Barbara Lipietz

Project Partners

Abdou Moumouni University (Niger)

African Population and Health Research Centre (Kenya)

Arup (UK)

International Alert (UK)

International Institute for Environment and Development (UK)

King’s College London (UK)

Mzuzu University (Malawi)

Save the Children (Niger and UK)

Sierra Leone Urban Research Centre (SLURC)

UNHABITAT

University of Cape Town (SA)

University of Ibadan (Nigeria)

University College London (UK)

DPU focus on Urban ARK - WP4

DPU researchers lead the work in WP 4 on the ‘Governance, Planning and Urban Development’ with a significant focus on Karonga (Malawi) and Freetown (Sierra Leone) and a smaller research scope on the governance of risks in Niamey (Niger).

Background:

Urban planning in African cities could be considered as a fragmented set of actors and processes, done by a wide range of organisations and social agents ranging from public sector, private sector, civil society groups and individuals (i.e. land owners). These diverse range of participants involved in planning and driving urban development and change in African cities each have distinct motivations and varying levels of agency. In turn, these actors, their relations and actions influence the production or urban risks, and the potential reduction of risks.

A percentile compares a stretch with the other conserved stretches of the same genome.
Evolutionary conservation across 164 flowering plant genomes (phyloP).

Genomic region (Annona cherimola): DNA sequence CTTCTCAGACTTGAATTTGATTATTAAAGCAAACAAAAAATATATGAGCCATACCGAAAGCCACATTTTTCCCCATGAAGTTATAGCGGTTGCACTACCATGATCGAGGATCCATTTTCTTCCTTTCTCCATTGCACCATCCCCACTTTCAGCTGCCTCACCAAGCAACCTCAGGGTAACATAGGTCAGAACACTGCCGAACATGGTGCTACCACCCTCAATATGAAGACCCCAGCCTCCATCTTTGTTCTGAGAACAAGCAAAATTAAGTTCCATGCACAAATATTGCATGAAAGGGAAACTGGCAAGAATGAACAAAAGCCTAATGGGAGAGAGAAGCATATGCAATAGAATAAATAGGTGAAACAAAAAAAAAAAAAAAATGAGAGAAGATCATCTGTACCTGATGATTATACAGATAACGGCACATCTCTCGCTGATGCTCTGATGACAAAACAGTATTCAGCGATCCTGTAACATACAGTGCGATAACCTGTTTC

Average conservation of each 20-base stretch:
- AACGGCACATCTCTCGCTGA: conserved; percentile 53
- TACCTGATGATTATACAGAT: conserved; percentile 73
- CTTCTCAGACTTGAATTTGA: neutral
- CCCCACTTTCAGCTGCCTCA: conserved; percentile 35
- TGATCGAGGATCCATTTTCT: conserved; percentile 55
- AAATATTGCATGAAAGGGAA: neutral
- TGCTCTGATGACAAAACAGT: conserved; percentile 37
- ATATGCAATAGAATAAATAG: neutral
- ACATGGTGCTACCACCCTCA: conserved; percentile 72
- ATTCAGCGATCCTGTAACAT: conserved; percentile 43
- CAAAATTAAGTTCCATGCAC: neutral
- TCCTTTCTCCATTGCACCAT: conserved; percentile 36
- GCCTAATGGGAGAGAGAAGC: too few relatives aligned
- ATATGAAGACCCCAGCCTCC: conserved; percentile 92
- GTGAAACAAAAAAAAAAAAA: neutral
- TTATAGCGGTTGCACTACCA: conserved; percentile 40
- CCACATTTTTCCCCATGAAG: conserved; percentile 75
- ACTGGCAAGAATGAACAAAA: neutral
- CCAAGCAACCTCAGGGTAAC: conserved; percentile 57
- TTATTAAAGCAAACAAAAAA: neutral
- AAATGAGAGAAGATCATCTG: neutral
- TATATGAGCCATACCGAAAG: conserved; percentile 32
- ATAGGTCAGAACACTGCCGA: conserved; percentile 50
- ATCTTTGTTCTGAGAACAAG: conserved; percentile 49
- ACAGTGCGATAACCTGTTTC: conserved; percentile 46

The above implies that we need a better understanding of risk accumulation processes, looking at the underlying socio-economic (growing urban poverty and inequality), socio-spatial (fragmentation, segregation and marginalisation), political (limited democratisation/decentralisation), institutional (limited capacity) and fiscal dimensions (lack of investments in urban development in at-risk areas) that actively shape the production and reproduction of risk even in light of explicit state-led planning efforts to tackle this process

The research seeks to examine the governance and planning practices in urbanised African towns and cities, and how they promote or reduce urban risk. The broad aim is to understand how the contemporary interaction between the structures of urban planning, including organisational forms and bureaucratic mandate, dominant development practices, plan making procedures and individual stakeholder agency shape the (re)production of cycles of risk accumulation and reduction.

A further objective is to examine how ordinary citizens and institutions respond to urban risk, where, with what consequences and for whom. In this light, we aim to establish urban resource centres in the sites where we will be working. Using participatory mapping and participatory video methods, these urban resource centres will act as action-learning platforms to develop local capacities to apprehend and monitor episodic and everyday risks, who is affected and how this changes over time and why, and to assess what actions and investments devoted to mitigate, reduce or prevent risk work, why and how these could be enhanced.

 

Resources

Working Papers, Blog posts, events and other ways to get involved.

See more at www.urbanark.org

 

 

disaster risk reduction global south